Securing conduit in a metal container building

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Old 12-08-18, 11:21 PM
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Securing conduit in a metal container building

A new "container addition" to my house consists of two 20' units side by side. In several places I need to run romex from the (finished) ceiling down one of the bare interior corten steel walls to a surface mounted receptacle. This wall is to remain simply painted metal. But I want to put a

Would the easiest thing be to just put a wooden stud from floor to ceiling at that position and staple the romex down the stud, or even put the romex inside some conduit secured to the stud? I don't have a choice about using the romex that's in place. Obviously the studs would not be for structural support (it already passes TPI) but simply to hold the wires and receptacles.

I think the alternative would be to secure the conduit directly to the steel walls, which seems like more trouble than it's worth. If the stud seems like a good solution, are there rules about securing IT to the wall? Could I use adhesive? I can toenail it to the plywood sub-floor but the top plate is steel. I could toenail into it as well but it would be a bit of a chore. Does code address securing the stud used to hold a wire if it's not structural?

Thanks.

Peaks Island
 
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Old 12-09-18, 04:28 AM
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Once you mention using shipping containers "code" is left in the rear view mirror. Nothing from foundation/footer, structure or insulation are complying with code. I would get a stud welder and attach threaded studs to the walls for attaching things. Or use self drilling and tapping screws. If you get high quality screws the self drilling tip will work but lesser quality screws will require you to pilot drill for them.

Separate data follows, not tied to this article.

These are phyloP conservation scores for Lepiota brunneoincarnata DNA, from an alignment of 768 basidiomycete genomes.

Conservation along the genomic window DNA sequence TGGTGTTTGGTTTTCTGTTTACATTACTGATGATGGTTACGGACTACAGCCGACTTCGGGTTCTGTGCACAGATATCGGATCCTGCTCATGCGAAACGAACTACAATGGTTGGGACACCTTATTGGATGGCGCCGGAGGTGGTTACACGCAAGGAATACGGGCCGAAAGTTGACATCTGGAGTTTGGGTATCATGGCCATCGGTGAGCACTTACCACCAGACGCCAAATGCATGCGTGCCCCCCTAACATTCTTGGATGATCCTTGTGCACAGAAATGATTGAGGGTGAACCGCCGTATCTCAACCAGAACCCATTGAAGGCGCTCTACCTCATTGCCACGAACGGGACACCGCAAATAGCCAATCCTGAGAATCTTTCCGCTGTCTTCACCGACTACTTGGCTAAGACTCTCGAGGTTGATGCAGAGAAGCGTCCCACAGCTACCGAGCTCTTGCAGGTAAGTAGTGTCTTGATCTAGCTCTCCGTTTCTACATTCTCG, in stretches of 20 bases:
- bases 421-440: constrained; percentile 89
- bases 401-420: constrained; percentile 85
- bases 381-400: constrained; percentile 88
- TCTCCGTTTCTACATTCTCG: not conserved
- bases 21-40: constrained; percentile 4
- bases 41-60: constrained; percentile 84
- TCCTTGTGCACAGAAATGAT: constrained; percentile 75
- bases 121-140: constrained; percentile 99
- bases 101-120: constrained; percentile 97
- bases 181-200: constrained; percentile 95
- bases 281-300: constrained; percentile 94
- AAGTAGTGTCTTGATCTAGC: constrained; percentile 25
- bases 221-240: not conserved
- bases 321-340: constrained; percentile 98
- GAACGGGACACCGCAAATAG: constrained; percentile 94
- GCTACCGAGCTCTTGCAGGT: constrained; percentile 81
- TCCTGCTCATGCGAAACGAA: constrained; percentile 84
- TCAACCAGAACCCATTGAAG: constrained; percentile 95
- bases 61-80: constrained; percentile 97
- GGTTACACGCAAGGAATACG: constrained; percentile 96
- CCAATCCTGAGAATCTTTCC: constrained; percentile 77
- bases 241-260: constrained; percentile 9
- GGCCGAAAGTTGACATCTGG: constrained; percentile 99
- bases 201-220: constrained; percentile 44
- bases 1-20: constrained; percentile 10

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Old 12-09-18, 09:43 AM
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Thank you for the response. My state's rules on TPI (third-party inspections) are very much within an extended code for these structures here in Maine, including foundation, structure, AND insulation.

That said, there is still the issue of the studs. I'm not sure what a stud welder is. Am I screwing the studs into the steel? Through the 4" (actually 3-1/2") or do you mean put them flat and drill through the 2" (actually 1-1/2") side? Is there no way to do this without piercing the metal wall of the container? These are "interior" walls (two containers side by side). The entire project is well insulated and doing well (it's gotten down to about 10 degrees F so far this winter) but I hate to open holes unless absolutely necessary. You didn't comment on my suggestion about toe nailing.

Thanks again.

Peaks
 
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Old 12-09-18, 09:58 AM
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A stud welder is like an arc welder. The ground wire from the welder gets connected to the frame. The stud that gets welded on goes into an assembly that holds it connected to the welder's electrode line. You hold the stud to the metal wall and the arc welds it to the wall. This is the ideal fastening method for what you are doing but may be too costly for only a few fasteners.

I see stud welders for auto repair but don't think they are HD enough for your container.
 
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